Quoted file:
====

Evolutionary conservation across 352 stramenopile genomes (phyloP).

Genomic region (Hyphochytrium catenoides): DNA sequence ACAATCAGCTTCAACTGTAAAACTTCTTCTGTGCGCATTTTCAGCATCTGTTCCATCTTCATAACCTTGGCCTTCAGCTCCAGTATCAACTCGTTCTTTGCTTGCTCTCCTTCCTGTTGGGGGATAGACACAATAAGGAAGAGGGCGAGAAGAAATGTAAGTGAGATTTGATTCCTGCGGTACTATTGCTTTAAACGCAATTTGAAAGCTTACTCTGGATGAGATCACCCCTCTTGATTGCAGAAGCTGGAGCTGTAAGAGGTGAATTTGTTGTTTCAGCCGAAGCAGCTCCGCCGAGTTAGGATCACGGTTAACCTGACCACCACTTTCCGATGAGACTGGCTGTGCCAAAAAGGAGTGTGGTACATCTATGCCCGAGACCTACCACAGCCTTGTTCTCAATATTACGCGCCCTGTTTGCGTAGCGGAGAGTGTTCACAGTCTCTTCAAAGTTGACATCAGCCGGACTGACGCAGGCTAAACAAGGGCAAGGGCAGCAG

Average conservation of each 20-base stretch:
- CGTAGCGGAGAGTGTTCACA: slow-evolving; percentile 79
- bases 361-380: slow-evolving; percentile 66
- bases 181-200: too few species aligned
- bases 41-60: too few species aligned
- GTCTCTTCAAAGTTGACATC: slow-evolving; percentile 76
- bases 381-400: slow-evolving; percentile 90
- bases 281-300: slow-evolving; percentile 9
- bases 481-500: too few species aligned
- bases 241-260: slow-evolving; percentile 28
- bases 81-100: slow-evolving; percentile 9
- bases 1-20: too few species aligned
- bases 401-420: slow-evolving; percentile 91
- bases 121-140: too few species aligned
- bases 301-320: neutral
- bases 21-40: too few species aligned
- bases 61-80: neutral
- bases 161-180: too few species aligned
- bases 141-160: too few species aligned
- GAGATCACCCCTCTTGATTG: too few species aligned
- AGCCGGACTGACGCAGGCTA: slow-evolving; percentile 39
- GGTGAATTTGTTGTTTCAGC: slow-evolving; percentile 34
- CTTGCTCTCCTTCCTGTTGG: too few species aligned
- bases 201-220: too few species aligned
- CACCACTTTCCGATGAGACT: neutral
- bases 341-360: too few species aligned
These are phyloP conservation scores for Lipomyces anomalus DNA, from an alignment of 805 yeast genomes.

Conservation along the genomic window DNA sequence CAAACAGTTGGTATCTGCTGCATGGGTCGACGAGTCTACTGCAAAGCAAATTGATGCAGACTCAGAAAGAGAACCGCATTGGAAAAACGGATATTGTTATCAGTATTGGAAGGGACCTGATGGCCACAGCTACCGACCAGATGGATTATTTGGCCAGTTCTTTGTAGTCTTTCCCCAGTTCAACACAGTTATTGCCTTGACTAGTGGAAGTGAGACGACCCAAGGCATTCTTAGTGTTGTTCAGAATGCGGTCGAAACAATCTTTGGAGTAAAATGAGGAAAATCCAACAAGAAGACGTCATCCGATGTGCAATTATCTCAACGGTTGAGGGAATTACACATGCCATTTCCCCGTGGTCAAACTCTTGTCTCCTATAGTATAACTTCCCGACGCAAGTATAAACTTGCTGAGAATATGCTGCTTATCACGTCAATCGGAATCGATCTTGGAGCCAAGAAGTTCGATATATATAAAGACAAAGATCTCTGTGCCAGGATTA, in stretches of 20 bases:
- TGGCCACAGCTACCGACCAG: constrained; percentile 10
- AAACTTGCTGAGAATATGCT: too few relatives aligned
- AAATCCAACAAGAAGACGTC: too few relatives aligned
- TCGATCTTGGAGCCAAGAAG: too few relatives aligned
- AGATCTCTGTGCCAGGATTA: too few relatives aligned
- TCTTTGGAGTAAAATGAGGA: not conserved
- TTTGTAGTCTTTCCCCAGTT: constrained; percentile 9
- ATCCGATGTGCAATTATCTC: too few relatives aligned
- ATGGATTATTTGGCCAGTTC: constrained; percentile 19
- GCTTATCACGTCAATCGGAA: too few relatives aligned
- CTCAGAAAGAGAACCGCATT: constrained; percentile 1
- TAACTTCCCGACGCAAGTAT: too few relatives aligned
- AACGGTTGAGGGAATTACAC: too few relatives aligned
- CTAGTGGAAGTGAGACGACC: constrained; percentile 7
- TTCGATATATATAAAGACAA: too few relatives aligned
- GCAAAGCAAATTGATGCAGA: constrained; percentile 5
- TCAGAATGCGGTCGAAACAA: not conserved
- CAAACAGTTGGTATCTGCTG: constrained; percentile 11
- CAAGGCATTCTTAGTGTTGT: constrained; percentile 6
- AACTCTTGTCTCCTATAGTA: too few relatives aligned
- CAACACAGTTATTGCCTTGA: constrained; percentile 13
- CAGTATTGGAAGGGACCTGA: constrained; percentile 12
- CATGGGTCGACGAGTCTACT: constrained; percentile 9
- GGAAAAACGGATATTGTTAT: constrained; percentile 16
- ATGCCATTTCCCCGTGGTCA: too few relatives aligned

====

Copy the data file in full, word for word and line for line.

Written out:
Evolutionary conservation across 352 stramenopile genomes (phyloP).

Genomic region (Hyphochytrium catenoides): DNA sequence ACAATCAGCTTCAACTGTAAAACTTCTTCTGTGCGCATTTTCAGCATCTGTTCCATCTTCATAACCTTGGCCTTCAGCTCCAGTATCAACTCGTTCTTTGCTTGCTCTCCTTCCTGTTGGGGGATAGACACAATAAGGAAGAGGGCGAGAAGAAATGTAAGTGAGATTTGATTCCTGCGGTACTATTGCTTTAAACGCAATTTGAAAGCTTACTCTGGATGAGATCACCCCTCTTGATTGCAGAAGCTGGAGCTGTAAGAGGTGAATTTGTTGTTTCAGCCGAAGCAGCTCCGCCGAGTTAGGATCACGGTTAACCTGACCACCACTTTCCGATGAGACTGGCTGTGCCAAAAAGGAGTGTGGTACATCTATGCCCGAGACCTACCACAGCCTTGTTCTCAATATTACGCGCCCTGTTTGCGTAGCGGAGAGTGTTCACAGTCTCTTCAAAGTTGACATCAGCCGGACTGACGCAGGCTAAACAAGGGCAAGGGCAGCAG

Average conservation of each 20-base stretch:
- CGTAGCGGAGAGTGTTCACA: slow-evolving; percentile 79
- bases 361-380: slow-evolving; percentile 66
- bases 181-200: too few species aligned
- bases 41-60: too few species aligned
- GTCTCTTCAAAGTTGACATC: slow-evolving; percentile 76
- bases 381-400: slow-evolving; percentile 90
- bases 281-300: slow-evolving; percentile 9
- bases 481-500: too few species aligned
- bases 241-260: slow-evolving; percentile 28
- bases 81-100: slow-evolving; percentile 9
- bases 1-20: too few species aligned
- bases 401-420: slow-evolving; percentile 91
- bases 121-140: too few species aligned
- bases 301-320: neutral
- bases 21-40: too few species aligned
- bases 61-80: neutral
- bases 161-180: too few species aligned
- bases 141-160: too few species aligned
- GAGATCACCCCTCTTGATTG: too few species aligned
- AGCCGGACTGACGCAGGCTA: slow-evolving; percentile 39
- GGTGAATTTGTTGTTTCAGC: slow-evolving; percentile 34
- CTTGCTCTCCTTCCTGTTGG: too few species aligned
- bases 201-220: too few species aligned
- CACCACTTTCCGATGAGACT: neutral
- bases 341-360: too few species aligned
These are phyloP conservation scores for Lipomyces anomalus DNA, from an alignment of 805 yeast genomes.

Conservation along the genomic window DNA sequence CAAACAGTTGGTATCTGCTGCATGGGTCGACGAGTCTACTGCAAAGCAAATTGATGCAGACTCAGAAAGAGAACCGCATTGGAAAAACGGATATTGTTATCAGTATTGGAAGGGACCTGATGGCCACAGCTACCGACCAGATGGATTATTTGGCCAGTTCTTTGTAGTCTTTCCCCAGTTCAACACAGTTATTGCCTTGACTAGTGGAAGTGAGACGACCCAAGGCATTCTTAGTGTTGTTCAGAATGCGGTCGAAACAATCTTTGGAGTAAAATGAGGAAAATCCAACAAGAAGACGTCATCCGATGTGCAATTATCTCAACGGTTGAGGGAATTACACATGCCATTTCCCCGTGGTCAAACTCTTGTCTCCTATAGTATAACTTCCCGACGCAAGTATAAACTTGCTGAGAATATGCTGCTTATCACGTCAATCGGAATCGATCTTGGAGCCAAGAAGTTCGATATATATAAAGACAAAGATCTCTGTGCCAGGATTA, in stretches of 20 bases:
- TGGCCACAGCTACCGACCAG: constrained; percentile 10
- AAACTTGCTGAGAATATGCT: too few relatives aligned
- AAATCCAACAAGAAGACGTC: too few relatives aligned
- TCGATCTTGGAGCCAAGAAG: too few relatives aligned
- AGATCTCTGTGCCAGGATTA: too few relatives aligned
- TCTTTGGAGTAAAATGAGGA: not conserved
- TTTGTAGTCTTTCCCCAGTT: constrained; percentile 9
- ATCCGATGTGCAATTATCTC: too few relatives aligned
- ATGGATTATTTGGCCAGTTC: constrained; percentile 19
- GCTTATCACGTCAATCGGAA: too few relatives aligned
- CTCAGAAAGAGAACCGCATT: constrained; percentile 1
- TAACTTCCCGACGCAAGTAT: too few relatives aligned
- AACGGTTGAGGGAATTACAC: too few relatives aligned
- CTAGTGGAAGTGAGACGACC: constrained; percentile 7
- TTCGATATATATAAAGACAA: too few relatives aligned
- GCAAAGCAAATTGATGCAGA: constrained; percentile 5
- TCAGAATGCGGTCGAAACAA: not conserved
- CAAACAGTTGGTATCTGCTG: constrained; percentile 11
- CAAGGCATTCTTAGTGTTGT: constrained; percentile 6
- AACTCTTGTCTCCTATAGTA: too few relatives aligned
- CAACACAGTTATTGCCTTGA: constrained; percentile 13
- CAGTATTGGAAGGGACCTGA: constrained; percentile 12
- CATGGGTCGACGAGTCTACT: constrained; percentile 9
- GGAAAAACGGATATTGTTAT: constrained; percentile 16
- ATGCCATTTCCCCGTGGTCA: too few relatives aligned